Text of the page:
If you're not a free-speechist, whatever else you believe and whatever priorities you give those beliefs, you're not on my side. That seems harsh, maybe, but I'll explain why that is, and what a free-speechist is.
A free-speechist is a person who believes that a free market of ideas is absolutely critical to the maintenance of an educated and moral society, and as such the only real justifications for government censorship of speech are those related to safety and property rights-- e.g. you can't shout 'fire' falsely in a crowded theater, and you can't make money off of someone else's creative work by representing it as your own. I value private forums which cherish a relative freedom of expression also, but a) as private forums they don't have an obligation to allow anyone at all to speak, let alone everyone, and b) an "anything goes" atmosphere is not conducive to ideas being exchanged freely and productively, so some amount of moderation in order to eliminate abusive content and commenters is arguably not just permissible but necessary. So if you're one of those people who whines that any sort of moderation whatsoever on an internet chat site, blog, or forum is wrong because it violates commenters' freedom of speech, you're not only wrong (since the First Amendment does not apply to private fora, and couldn't since that would violate the owner's right to freedom of association) but probably a troll.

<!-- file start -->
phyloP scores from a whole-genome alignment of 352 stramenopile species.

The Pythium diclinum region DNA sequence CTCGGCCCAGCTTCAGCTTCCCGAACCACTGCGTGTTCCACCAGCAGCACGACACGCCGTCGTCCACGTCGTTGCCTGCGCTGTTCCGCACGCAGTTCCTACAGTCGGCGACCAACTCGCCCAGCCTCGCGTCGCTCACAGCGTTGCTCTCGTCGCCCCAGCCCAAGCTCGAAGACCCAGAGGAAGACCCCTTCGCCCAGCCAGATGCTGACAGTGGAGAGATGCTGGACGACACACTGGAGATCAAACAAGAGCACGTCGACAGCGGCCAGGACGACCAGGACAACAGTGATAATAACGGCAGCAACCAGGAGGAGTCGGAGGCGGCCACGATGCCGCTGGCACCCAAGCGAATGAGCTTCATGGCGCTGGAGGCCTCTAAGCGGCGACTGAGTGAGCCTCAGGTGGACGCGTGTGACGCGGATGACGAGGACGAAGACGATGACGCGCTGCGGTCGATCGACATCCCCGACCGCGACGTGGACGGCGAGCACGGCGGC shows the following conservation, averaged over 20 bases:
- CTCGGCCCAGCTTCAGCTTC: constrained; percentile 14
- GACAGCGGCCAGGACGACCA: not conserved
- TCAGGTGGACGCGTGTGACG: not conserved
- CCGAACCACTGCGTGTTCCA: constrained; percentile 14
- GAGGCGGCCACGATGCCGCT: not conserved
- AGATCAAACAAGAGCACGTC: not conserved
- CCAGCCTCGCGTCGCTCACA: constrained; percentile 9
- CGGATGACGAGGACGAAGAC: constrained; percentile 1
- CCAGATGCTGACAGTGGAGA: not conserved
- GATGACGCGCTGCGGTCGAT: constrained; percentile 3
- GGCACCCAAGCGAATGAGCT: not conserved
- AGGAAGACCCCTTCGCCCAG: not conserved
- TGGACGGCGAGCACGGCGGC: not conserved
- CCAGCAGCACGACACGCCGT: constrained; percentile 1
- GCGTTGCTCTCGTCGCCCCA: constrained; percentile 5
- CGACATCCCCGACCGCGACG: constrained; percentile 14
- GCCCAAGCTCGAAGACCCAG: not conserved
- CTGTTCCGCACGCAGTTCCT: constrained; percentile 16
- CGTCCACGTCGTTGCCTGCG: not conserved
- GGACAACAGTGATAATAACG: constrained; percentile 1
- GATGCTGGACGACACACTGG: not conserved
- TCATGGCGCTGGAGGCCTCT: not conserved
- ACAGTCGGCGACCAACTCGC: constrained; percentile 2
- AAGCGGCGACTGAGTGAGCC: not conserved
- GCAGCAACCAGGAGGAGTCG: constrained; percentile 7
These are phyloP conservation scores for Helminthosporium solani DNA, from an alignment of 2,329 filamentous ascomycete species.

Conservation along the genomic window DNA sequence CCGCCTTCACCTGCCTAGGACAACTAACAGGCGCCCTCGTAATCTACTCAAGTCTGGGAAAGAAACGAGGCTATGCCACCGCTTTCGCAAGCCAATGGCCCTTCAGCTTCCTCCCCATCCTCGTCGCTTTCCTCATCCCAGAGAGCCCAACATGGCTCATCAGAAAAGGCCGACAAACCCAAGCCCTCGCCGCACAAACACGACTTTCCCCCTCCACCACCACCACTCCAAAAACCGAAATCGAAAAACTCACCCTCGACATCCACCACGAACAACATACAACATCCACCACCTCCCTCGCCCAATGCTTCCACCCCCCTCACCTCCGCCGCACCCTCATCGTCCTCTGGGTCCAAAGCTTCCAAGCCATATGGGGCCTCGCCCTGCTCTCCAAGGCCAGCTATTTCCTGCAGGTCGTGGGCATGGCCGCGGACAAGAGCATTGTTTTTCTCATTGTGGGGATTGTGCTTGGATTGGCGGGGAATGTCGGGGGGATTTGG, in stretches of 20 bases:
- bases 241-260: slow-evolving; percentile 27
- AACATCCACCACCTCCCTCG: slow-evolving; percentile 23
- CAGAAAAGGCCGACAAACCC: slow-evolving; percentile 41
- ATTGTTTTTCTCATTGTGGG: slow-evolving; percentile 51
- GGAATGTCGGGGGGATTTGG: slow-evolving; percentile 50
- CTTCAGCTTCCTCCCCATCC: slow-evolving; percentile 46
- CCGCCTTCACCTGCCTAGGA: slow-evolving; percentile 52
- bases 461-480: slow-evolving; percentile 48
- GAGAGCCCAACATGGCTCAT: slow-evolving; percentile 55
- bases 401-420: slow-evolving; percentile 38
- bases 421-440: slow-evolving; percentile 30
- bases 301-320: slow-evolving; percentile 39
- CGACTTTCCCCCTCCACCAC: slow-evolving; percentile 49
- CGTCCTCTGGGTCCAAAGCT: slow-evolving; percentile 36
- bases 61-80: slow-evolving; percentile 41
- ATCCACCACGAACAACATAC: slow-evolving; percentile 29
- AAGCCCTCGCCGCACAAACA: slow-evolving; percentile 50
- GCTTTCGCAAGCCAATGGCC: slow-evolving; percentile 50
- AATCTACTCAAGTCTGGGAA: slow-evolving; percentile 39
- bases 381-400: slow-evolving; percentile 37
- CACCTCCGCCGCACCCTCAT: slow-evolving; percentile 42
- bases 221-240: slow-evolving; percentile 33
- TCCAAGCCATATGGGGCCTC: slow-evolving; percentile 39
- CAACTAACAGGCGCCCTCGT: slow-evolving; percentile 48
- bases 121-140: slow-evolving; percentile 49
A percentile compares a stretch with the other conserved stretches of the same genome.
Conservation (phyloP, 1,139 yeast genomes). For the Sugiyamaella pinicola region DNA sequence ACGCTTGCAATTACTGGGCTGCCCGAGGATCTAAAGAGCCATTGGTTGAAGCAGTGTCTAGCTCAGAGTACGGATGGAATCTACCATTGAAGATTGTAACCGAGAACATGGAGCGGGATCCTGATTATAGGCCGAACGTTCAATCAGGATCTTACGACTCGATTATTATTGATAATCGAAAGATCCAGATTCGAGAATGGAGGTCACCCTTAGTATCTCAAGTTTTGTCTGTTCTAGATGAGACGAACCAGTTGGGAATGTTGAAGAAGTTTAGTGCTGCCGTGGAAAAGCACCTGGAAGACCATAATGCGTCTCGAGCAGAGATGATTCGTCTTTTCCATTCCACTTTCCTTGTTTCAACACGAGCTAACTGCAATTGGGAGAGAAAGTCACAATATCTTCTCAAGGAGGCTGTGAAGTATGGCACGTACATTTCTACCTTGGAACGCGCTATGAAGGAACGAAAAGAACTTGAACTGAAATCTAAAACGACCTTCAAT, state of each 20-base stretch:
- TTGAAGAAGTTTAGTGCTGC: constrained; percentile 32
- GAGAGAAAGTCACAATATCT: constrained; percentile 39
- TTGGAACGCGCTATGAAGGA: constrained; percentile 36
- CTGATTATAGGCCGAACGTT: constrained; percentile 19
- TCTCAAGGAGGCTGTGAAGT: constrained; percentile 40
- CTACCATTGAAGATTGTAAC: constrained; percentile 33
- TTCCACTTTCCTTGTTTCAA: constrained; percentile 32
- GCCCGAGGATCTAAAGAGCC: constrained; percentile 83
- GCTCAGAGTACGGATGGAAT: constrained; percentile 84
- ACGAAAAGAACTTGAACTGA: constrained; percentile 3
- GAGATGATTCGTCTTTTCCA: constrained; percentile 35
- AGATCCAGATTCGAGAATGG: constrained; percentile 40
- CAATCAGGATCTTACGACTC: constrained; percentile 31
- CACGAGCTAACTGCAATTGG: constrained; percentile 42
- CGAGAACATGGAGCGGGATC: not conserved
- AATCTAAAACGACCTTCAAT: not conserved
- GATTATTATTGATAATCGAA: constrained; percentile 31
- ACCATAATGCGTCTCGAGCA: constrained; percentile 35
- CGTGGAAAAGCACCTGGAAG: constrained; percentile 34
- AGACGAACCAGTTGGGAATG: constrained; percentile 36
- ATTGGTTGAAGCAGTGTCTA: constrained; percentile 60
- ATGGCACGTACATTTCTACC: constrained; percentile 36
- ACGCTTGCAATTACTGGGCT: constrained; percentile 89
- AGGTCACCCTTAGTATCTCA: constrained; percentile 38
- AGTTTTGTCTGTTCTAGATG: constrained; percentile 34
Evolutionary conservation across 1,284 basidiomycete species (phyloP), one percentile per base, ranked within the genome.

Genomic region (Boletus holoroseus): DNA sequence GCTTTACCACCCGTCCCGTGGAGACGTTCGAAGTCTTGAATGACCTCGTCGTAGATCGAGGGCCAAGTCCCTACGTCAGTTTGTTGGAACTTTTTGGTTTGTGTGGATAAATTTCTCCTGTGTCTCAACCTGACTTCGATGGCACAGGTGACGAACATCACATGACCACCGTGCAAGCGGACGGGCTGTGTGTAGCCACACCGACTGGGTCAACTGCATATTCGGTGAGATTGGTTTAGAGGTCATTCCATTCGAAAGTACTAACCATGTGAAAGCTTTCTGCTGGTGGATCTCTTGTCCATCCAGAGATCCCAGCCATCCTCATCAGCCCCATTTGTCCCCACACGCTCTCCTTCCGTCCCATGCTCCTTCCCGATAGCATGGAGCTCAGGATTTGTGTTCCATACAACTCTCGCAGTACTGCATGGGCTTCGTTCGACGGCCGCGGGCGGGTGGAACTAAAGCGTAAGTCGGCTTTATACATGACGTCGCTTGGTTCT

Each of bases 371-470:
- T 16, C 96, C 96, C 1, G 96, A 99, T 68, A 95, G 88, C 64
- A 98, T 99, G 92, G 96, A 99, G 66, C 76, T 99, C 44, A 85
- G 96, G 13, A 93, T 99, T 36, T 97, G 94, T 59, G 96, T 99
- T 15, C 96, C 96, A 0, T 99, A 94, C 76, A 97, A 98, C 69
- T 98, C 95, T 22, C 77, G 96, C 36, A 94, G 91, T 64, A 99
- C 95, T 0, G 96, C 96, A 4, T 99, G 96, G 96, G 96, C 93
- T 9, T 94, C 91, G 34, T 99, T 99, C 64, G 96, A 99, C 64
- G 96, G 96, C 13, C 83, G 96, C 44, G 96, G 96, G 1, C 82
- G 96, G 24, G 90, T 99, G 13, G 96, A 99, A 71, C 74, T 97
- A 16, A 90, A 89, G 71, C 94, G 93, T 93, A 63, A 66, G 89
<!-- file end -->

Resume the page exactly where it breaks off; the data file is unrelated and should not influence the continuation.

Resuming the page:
Briefly put, trying to defeat an idea by either silencing the person voicing it or causing damage to their person or property is the coward's way out. It's an act of aggression against a person because you dislike the content of their ideas; it does not refute the ideas.
And no, a boycott isn't a form of that. A boycott is an individual refusal to contribute to someone's livelihood because doing so amounts to contributing indirectly to something you wouldn't support directly. Similarly to a private forum, not being allowed to boycott would mean abdicating your own freedom of speech by being made to support ideas you don't agree with whether you like it or not.
This might seem like a rather long-winded way to get to the point that I'm livid about hearing that yet another government official has seen fit to wield unique power to prevent someone from doing business because he objects to the content of that person's ideas:
District of Columbia Mayor Vincent Gray says he won't support an expanded presence for Chick-fil-A in the district because the president of the fast-food chain is opposed to gay marriage.
Gray, a Democrat, referred to the company's product as "hate chicken" in a tweet on Friday. His statement referenced his "long-standing strong support for LGBT rights and marriage equality" and followed similar statements by mayors in Boston, Chicago and San Francisco that the company was not welcome.You know what's depressing? It's depressing that Mike Huckabee and Rick Santorum, of all people, are pursuing the correct course of action with regard to freedom of expression by encouraging people who agree with their opposition to gay marriage to vote with their wallets and support Chick-fil-A. Of course, neither of them is actually in office and therefore in a position to use legal power to promote or inhibit a view by damaging the business of the person espousing it, so let's not give them too much credit. Let's not give them any credit, for that matter, except to note that what they're doing does not violate anyone's freedom of speech whereas blocking someone's business simply because you don't like the views they support absolutely does.
And I say this as a passionate advocate of LGBT equality since 1993. There is a right way and a wrong way to fight for these things. Silencing and intimidation are the wrong way.
That's why I'm a free-speechist.